Norway? No way

The "Norwegian Law" is resurrected anew with each cycle of coalition negotiations.

By
April 13, 2006 21:12
3 minute read.
Norway? No way

norwegian flag 88. (photo credit: )

 
X

Dear Reader,
As you can imagine, more people are reading The Jerusalem Post than ever before. Nevertheless, traditional business models are no longer sustainable and high-quality publications, like ours, are being forced to look for new ways to keep going. Unlike many other news organizations, we have not put up a paywall. We want to keep our journalism open and accessible and be able to keep providing you with news and analyses from the frontlines of Israel, the Middle East and the Jewish World.

As one of our loyal readers, we ask you to be our partner.

For $5 a month you will receive access to the following:

  • A user experience almost completely free of ads
  • Access to our Premium Section
  • Content from the award-winning Jerusalem Report and our monthly magazine to learn Hebrew - Ivrit
  • A brand new ePaper featuring the daily newspaper as it appears in print in Israel

Help us grow and continue telling Israel’s story to the world.

Thank you,

Ronit Hasin-Hochman, CEO, Jerusalem Post Group
Yaakov Katz, Editor-in-Chief

UPGRADE YOUR JPOST EXPERIENCE FOR 5$ PER MONTH Show me later Don't show it again

As inevitable as the change of seasons, talk of enacting what is known locally as the "Norwegian Law" is resurrected anew with each cycle of coalition negotiations. This time, however, the temptation is incomparably greater than in all previous iterations of government-formation. The ongoing fragmentation of Israel's political blocs has left most parties smaller than their pre-Election Day expectations. Kadima, which had entered the campaign with prospects of winning over 40 Knesset seats, must make do with 29 and Labor with 19. As a result, many activists and hopefuls will be deprived of their anticipated political prizes. The Norwegian Law is seen as a means for dispelling the disappointment and rewarding many more frustrated politicians, thereby removing pressure from factional headliners. The bill, drafts of which already exist from previous Knesset terms, would oblige every MK appointed to a ministerial post to resign his Knesset seat. The only exceptions are the prime minister and his first deputy. Each resigning minister's parliamentary seat would be filled by the next in line on his party's list, but the minister could reclaim it should he lose his cabinet portfolio. In that case, the last MK in on a given slate would be the first out. Via this law the party chiefs could please both ministerial appointees and the additional members of their lists who would be ushered into the Knesset. This is all hawked as a progressive move to accentuate the division of powers and allow MKs to devote all their time to parliamentary duties and the ministers to theirs. Yet full division isn't a prerequisite in parliamentary (as distinct from presidential) democracies, the system to which Israel largely subscribes. Indeed we might be forgiven for wondering why Israelis feel compelled to research esoteric models from small democracies, which may function well in their circumstances but aren't particularly suited to ours. There's no need to assume that what works - with variations - in Norway, Sweden, Luxembourg, Holland, Slovakia and Switzerland will necessarily work for us. We already burned our fingers with the one-vote-for-a-party and one-for-a-prime-minister double-ballot hodgepodge, which skewed our electoral system and triggered the fragmentation of large parties instead of reducing party numbers. Do we really need to encourage revolving doors in and out of the ministries? Since a minister's Knesset resignation wouldn't be altruistic or permanent, it could substantially destabilize both legislative and executive branches. But the core objection to this Scandinavian import is also the real reason it re-emerges as a hot favorite after each election. It is a version of pork-barrel politics, a means of appropriating public funds for partisan political advantage to increase the number of positions available for cronies. One of the results would be the automatic increase in the number of salaries for which taxpayers would have to foot the bill. Whereas under the current system a minister/MK receives one salary, the new system would result in a ministerial paycheck and an additional one for the MK who would take his place. In addition to the salaries there would be further outlays for staff and assorted administrative and logistic overheads. The sums are hardly paltry. If our government includes over 20 ministers, that many new MKs would be added, representing a hefty slice of our 120-member Knesset. Moreover, proponents of the Norwegian Law haven't said a word about ridding us of the surfeit of deputy ministers, a phenomenon unparalleled in most democracies. Our deputies enjoy a major portion of the ministerial perks, without contributing anything indispensable. Instead of seeking to put political benefits ahead of the public good, we'd do better to concentrate on ridding our system of what ails it - in part, too many deputy-ministers and, indeed, too many ministers. Now is the perfect opportunity to downsize. Many of our ministries are superfluous creations that no one would miss. They're sad examples of the spendthrift inventiveness to which our politicians resort at our expense. The resultant plethora of portfolios isn't mandated by objective necessity. Like them, the Norwegian Law would constitute coin with which support is purchased and ambitions rewarded. To enact it when we're told there isn't enough to go around for medications, roads, police, education or welfare would be unconscionable.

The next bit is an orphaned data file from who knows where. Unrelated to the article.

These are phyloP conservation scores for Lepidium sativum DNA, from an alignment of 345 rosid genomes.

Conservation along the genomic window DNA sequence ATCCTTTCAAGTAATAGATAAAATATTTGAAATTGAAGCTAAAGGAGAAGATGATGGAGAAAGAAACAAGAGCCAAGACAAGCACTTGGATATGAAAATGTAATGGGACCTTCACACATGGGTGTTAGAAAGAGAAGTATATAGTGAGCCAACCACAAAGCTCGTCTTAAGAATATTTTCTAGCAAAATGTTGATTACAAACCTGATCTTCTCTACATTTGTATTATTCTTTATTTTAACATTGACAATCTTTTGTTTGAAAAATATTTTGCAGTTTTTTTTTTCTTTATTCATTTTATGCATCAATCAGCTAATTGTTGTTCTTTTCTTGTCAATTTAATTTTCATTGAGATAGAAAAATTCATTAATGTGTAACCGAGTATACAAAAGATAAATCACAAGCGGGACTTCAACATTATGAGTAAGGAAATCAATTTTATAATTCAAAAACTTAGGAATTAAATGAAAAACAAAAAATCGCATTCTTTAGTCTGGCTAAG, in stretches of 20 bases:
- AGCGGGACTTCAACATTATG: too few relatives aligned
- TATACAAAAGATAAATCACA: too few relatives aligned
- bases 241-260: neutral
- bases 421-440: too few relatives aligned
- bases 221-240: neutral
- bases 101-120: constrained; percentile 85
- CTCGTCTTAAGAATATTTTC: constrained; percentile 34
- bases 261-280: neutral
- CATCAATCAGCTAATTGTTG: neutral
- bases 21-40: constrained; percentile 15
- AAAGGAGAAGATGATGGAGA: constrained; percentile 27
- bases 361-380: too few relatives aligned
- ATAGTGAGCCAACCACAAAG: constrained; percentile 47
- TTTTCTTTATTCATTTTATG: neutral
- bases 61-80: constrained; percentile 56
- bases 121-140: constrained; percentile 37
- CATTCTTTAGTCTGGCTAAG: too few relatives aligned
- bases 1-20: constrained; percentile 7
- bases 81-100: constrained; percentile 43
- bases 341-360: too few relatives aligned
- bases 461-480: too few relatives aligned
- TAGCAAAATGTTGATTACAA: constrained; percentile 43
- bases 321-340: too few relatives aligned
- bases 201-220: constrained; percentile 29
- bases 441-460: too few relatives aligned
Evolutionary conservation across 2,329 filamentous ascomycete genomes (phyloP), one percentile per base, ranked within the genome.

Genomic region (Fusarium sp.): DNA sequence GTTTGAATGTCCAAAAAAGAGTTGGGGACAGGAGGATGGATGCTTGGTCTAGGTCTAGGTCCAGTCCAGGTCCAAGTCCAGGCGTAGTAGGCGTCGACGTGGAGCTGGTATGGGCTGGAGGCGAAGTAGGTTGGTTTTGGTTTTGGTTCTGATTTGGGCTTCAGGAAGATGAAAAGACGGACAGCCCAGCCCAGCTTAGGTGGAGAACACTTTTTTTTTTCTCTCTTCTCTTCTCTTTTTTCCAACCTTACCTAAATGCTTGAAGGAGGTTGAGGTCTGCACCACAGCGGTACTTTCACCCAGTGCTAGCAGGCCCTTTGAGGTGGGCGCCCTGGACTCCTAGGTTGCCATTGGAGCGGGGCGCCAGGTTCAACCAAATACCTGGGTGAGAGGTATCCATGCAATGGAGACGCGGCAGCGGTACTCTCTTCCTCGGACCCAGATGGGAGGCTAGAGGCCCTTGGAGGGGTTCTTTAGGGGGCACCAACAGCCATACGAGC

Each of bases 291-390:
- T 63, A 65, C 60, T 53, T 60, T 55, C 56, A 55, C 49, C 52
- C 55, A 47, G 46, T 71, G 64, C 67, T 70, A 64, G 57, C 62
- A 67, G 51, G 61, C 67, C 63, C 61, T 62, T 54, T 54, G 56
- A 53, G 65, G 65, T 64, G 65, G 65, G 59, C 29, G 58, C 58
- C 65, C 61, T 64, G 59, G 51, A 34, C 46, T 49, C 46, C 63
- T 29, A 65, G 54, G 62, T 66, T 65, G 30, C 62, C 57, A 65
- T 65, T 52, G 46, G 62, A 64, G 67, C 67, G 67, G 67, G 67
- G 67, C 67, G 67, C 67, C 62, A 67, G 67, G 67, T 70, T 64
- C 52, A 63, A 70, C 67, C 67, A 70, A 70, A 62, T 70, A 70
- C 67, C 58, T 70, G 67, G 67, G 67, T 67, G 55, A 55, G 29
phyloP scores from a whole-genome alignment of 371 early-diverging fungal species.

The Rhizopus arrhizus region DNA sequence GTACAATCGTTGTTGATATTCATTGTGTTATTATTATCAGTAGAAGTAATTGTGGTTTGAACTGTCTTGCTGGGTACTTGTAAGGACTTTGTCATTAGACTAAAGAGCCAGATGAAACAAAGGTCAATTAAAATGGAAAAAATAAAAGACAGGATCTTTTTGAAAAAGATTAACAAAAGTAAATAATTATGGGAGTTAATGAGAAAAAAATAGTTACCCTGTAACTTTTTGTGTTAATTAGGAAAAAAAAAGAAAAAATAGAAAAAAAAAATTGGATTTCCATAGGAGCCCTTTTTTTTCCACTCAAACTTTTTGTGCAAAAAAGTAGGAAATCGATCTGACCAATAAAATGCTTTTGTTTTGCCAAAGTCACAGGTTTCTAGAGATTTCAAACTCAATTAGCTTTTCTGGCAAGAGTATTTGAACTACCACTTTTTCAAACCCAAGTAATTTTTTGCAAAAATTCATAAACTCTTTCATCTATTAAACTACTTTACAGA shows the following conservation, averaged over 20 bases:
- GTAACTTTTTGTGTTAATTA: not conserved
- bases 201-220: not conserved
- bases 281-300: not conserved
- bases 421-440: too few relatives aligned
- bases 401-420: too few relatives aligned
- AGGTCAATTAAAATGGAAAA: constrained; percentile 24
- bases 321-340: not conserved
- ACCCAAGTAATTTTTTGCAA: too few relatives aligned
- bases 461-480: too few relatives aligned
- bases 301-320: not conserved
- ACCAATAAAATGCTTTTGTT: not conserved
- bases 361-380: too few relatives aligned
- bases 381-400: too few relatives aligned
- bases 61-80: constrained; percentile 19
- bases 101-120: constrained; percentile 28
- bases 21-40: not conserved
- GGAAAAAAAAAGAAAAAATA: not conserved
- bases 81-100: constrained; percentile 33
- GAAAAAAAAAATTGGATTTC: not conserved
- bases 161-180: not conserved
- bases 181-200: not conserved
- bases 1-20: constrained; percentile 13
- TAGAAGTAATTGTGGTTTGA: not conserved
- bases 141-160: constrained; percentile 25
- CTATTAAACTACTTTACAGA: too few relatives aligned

Related Content

August 15, 2018
Election 2018: A Jewish perspective

By DOUGLAS BLOOMFIELD